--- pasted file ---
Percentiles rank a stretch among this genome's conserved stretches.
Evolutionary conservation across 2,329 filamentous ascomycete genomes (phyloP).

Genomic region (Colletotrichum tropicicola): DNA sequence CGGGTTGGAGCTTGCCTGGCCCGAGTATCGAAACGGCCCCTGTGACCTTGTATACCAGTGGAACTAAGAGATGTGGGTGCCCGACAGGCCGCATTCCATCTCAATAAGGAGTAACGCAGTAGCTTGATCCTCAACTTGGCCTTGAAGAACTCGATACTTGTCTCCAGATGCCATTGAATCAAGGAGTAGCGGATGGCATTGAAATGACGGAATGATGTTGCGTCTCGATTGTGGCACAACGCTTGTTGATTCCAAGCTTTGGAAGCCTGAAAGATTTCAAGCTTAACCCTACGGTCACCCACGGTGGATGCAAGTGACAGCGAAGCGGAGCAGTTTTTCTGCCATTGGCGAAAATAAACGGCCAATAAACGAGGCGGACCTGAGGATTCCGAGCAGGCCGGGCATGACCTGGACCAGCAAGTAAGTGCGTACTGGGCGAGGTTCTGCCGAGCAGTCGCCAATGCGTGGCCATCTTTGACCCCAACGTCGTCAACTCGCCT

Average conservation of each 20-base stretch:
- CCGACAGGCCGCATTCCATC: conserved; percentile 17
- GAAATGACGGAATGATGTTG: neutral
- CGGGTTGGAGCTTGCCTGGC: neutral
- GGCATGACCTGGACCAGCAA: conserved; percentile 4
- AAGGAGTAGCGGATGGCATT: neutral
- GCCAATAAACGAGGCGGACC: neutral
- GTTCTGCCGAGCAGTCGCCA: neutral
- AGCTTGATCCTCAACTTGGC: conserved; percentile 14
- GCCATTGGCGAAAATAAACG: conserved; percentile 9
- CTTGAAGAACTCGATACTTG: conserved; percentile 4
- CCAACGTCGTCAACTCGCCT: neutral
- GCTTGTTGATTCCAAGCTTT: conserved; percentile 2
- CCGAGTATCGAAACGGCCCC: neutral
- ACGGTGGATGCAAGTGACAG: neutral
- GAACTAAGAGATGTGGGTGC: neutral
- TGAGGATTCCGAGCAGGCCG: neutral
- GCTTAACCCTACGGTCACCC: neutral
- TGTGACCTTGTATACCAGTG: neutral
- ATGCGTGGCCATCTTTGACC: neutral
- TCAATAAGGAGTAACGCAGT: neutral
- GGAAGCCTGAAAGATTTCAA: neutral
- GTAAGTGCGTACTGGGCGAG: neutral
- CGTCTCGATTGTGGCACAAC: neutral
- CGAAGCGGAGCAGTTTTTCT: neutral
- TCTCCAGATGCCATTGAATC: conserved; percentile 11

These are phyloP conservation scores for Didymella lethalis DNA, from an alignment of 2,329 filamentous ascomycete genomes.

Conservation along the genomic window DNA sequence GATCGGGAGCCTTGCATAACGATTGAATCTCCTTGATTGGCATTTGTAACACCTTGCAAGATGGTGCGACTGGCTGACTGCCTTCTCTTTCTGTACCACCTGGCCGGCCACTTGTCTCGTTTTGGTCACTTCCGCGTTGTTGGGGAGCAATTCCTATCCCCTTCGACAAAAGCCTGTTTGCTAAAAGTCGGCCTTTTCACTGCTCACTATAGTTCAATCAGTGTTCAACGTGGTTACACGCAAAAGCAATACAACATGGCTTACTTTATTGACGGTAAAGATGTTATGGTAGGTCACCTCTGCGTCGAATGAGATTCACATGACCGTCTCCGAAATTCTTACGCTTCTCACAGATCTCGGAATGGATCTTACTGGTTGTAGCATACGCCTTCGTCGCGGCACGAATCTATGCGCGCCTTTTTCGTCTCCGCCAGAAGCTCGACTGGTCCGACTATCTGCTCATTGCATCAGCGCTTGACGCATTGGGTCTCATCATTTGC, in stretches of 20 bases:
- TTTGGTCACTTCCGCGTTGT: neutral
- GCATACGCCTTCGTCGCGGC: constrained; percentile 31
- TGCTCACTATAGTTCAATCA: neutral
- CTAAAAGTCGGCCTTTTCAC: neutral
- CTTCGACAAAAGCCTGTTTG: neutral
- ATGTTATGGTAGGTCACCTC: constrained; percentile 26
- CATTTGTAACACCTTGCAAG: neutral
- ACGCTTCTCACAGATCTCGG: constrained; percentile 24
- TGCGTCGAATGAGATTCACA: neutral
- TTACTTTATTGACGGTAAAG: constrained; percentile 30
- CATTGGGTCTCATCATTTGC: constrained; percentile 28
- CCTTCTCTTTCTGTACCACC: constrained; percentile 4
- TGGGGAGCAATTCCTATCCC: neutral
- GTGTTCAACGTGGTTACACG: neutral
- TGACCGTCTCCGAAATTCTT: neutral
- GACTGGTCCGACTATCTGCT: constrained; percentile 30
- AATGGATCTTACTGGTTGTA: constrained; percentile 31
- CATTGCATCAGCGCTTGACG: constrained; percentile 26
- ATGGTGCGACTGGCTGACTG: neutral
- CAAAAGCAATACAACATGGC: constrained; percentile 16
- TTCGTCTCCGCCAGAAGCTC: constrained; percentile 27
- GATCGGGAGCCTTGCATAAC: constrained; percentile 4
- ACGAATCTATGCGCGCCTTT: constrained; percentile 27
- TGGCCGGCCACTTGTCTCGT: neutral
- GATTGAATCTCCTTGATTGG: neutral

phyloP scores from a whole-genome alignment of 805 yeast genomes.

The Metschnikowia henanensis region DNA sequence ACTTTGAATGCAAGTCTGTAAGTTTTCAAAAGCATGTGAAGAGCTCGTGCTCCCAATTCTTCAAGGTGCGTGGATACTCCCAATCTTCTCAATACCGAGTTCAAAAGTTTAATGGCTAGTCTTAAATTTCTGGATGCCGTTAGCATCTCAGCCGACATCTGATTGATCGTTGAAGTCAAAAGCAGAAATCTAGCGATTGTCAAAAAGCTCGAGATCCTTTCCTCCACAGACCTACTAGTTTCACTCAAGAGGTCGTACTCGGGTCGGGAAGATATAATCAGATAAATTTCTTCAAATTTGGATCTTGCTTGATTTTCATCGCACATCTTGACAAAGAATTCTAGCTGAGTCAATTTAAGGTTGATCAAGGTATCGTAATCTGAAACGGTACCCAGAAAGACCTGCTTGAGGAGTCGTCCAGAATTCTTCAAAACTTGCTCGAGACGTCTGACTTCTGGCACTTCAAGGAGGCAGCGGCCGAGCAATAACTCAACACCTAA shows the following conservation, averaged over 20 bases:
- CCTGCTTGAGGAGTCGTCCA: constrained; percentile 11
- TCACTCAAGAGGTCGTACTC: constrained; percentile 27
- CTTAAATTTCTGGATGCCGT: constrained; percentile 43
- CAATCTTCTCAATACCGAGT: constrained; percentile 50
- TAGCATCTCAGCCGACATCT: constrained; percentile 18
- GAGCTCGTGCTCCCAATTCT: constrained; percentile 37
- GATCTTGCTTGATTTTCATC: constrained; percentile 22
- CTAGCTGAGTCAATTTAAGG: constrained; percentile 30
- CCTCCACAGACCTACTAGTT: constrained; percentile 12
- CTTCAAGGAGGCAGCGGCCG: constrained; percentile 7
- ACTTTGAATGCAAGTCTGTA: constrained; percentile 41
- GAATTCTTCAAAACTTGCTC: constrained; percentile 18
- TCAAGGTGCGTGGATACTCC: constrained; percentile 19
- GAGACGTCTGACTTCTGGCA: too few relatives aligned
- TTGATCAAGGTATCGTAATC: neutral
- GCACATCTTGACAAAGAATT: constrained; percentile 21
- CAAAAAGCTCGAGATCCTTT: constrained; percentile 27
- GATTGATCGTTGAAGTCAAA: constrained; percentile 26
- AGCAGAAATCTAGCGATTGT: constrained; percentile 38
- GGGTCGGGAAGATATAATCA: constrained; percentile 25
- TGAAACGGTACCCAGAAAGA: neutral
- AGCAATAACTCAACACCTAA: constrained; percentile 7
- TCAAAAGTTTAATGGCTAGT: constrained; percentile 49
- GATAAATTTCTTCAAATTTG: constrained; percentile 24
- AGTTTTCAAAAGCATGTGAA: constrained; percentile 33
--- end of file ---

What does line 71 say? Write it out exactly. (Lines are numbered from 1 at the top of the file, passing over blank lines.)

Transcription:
- TCAAGGTGCGTGGATACTCC: constrained; percentile 19